Thus, we are not obliged to revere Bukhari and Muslim more than the Prophet, peace be upon him.  We have the right to reject what they accepted and accept what they rejected.  Islam is neither confined to the scholars of Hadith and Fiqh, nor to their time.  Thus, we are able to critique, correct and evaluate the books of Hadith, Fiqh, Sirah and Tafsir.  We are able to reject the numerous mistakes and fabrications found in them. In the end, these books are a purely human heritage: we are not obliged, and in fact it does not befit us, to imbue them with sacredness or divinity.  We are equal human beings to the people of our history.

6         References

  1. Islam Bahiri, Aisha’s marriage to the Prophet aged nine – a big mistake (or lie) in the books of Hadith (in Arabic), Al-Yawm al-Sabi’, 15th July 2008. Reproduced in Jamal al-Banna, Tajrid al-Bukhari wa Muslim min al-ahadith allati la tulzim [Expunging Bukhari and Muslim of non-binding hadiths], Da’wah al-Ihya’ al-Islamiyyah, Cairo, Dhu l-Qi’dah 1429 / November 2008.

  2. Adil Salahi, Muhammad – His Character and Conduct, Islamic Foundation, Markfield, 2013, pp. 203-5

[1] Al Kamil fi l-Tarikh by Ibn al-Athir; Tarikh Dimashq by Ibn ‘Asakir; Siyar A’lam al-Nubala’ by Dhahabi; Tarikh by Tabari; Al-Bidayah wa l-Nihayah by Ibn Kathir; Tarikh Baghdad by Khatib Baghdadi; Wafayat al-A’yan by Ibn Khillakan and many others.

[2] The three years’ uncertainty in her date of death is simply due to uncertainty between the pre-Islamic lunisolar Arabian calendar and the Islamic lunar calendar: over a century, the two differ by three years. – U.H.

[3] Qur’an, Surat al-Qamar, The Moon, 54:46

[4] Bukhari, Sahih, Kitab al-Jihad wa l-Siyar (Book of War and Military Expeditions), Dar al-Kutub al-‘Ilmiyyah, Beirut, 1423/2002, p. 530, no. 2880.

WHAT HAPPENS TO A MARRIAGE IF ONE OF THE COUPLE CONVERTS TO ISLAM?

January 13, 2012

Bismillah al-Rahman al-Rahim

WHAT HAPPENS TO A MARRIAGE IF ONE OF THE COUPLE CONVERTS TO ISLAM?

 Traditional Islamic jurisprudence says that Muslims should only marry each other.  The only exception to this is that Muslim men are allowed to marry women who are Ahl al-Kitab (People of Scripture), usually limited to Jews and Christians.  Traditionally, Muslim women were not allowed to marry non-Muslim men.  But what happens to a non-Muslim couple who are married, and later one or both of them convert to Islam?  Here are some fatwas on the issue, that slightly differ from each other:

A. Fatwa of The European Council for Fatwa & Research, including Sheikh Yusuf al-Qaradawi, Sheikh ‘Abdullah bin Bayyah, Sheikh ‘Abdullah al-Judai, Sheikh Suhaib Hasan and others (from Sheikh ‘Abdullah bin Bayyah, Sina’at al-Fatwa, pp. 356-7)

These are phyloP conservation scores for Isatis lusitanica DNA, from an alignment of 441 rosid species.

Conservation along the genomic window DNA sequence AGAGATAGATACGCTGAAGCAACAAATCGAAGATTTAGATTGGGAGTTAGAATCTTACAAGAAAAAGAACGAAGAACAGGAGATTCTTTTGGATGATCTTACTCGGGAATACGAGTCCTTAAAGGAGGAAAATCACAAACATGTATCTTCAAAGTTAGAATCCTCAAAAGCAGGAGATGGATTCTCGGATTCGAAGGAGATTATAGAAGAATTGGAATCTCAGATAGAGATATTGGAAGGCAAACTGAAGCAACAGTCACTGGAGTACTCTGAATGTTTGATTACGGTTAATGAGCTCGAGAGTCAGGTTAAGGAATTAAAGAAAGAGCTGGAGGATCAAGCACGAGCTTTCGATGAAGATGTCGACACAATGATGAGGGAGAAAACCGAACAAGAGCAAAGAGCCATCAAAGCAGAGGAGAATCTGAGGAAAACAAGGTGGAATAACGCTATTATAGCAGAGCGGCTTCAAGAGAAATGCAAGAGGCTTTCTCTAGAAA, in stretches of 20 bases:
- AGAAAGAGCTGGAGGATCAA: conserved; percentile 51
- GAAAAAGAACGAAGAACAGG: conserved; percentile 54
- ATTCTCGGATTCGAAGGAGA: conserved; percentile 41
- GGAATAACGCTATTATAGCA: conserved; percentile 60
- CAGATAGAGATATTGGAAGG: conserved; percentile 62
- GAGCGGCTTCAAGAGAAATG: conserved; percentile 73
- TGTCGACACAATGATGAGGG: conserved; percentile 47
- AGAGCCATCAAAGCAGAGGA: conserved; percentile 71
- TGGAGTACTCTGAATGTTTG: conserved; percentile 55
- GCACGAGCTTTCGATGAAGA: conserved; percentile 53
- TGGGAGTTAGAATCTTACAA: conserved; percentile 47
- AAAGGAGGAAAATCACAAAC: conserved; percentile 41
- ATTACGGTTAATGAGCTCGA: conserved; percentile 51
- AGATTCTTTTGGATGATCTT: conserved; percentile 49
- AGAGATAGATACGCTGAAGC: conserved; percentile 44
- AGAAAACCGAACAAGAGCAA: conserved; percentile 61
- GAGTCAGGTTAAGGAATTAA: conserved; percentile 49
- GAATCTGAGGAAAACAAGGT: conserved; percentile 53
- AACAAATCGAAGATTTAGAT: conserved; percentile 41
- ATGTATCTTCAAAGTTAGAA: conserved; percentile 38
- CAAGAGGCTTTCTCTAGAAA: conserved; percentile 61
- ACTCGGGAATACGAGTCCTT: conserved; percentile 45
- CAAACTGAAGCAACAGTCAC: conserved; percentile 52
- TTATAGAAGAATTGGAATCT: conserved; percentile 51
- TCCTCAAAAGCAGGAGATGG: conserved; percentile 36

1. If both of the couple become Muslim, and they are not close relatives by blood or suckling that would make the marriage invalid, their marriage continues in its validity. (NB they do not need an Islamic nikah ceremony.)
  2. If only the husband converts to Islam, they are not close relatives and the wife is a person of scripture, their marriage continues in its validity.
  3. If only the wife converts to Islam, the view of the Council is that: a) if she converts before the marriage is consummated, she must leave him immediately; b) if she converts after consummation and her husband converts within 3 months or within 3 of her monthly cycles, their marriage continues in its validity; c) as before, but if a long time period has passed, she may remain with him in the expectation that he will convert also.  If he eventually converts, their marriage continues in its validity, without needing a new marriage ceremony.  d) If she wishes to leave her husband after the 3-month time period, she should seek dissolution of her marriage from the relevant authorities.

4. If the wife is Muslim and the husband is not, the four Madhhabs do not allow her to remain with him after the expiry of the 3-month period, or to have sexual relations with him.  However, some scholars allow her to remain with him, fully-married, as long as he does not harm her regarding her religious practice and as long as she has hope that he will also convert to Islam eventually.

It is authentically narrated from ‘Umar bin al-Khattab that a woman became a Muslim while her husband remained non-Muslim: he ruled, “If she wishes, she may leave him or if she wishes, she may remain with him.”  Also, there is an authentic narration from ‘Ali bin Abi Talib: “If the wife of a Jewish or Christian man becomes Muslim, he is entitled to remain her husband, since he has a covenant with the Muslims.”  Similar views are authentically-narrated from Ibrahim al-Nakh’i, Imam Sha’bi and Hammad bin Abi Sulayman.

 

B. FATWA OF SHEIKH ‘ABDULLAH AL-JUDAI (from his book Islam Ahad al-Zawjayn, pp. 249-251)

  1. There is no decisive, unequivocal text (nass qati’) about this matter.
  2. There is no consensus (ijma’) about this matter.
  3. Pre-Islamic marriages are sound and valid.  They can only be annulled for definite reasons.  Difference of religion is not a definite cause of invalidity due to the absence of an unequivocal text and due to the existence of a difference of opinion about the matter.
  4. Evidence from the Qur’an and Sunnah shows that a couple remaining together with a difference of religion does not damage the basis of their faiths.  Their relationship remains sound, not corrupt.
  5. The simple fact that one of them converts to Islam does not invalidate the marriage.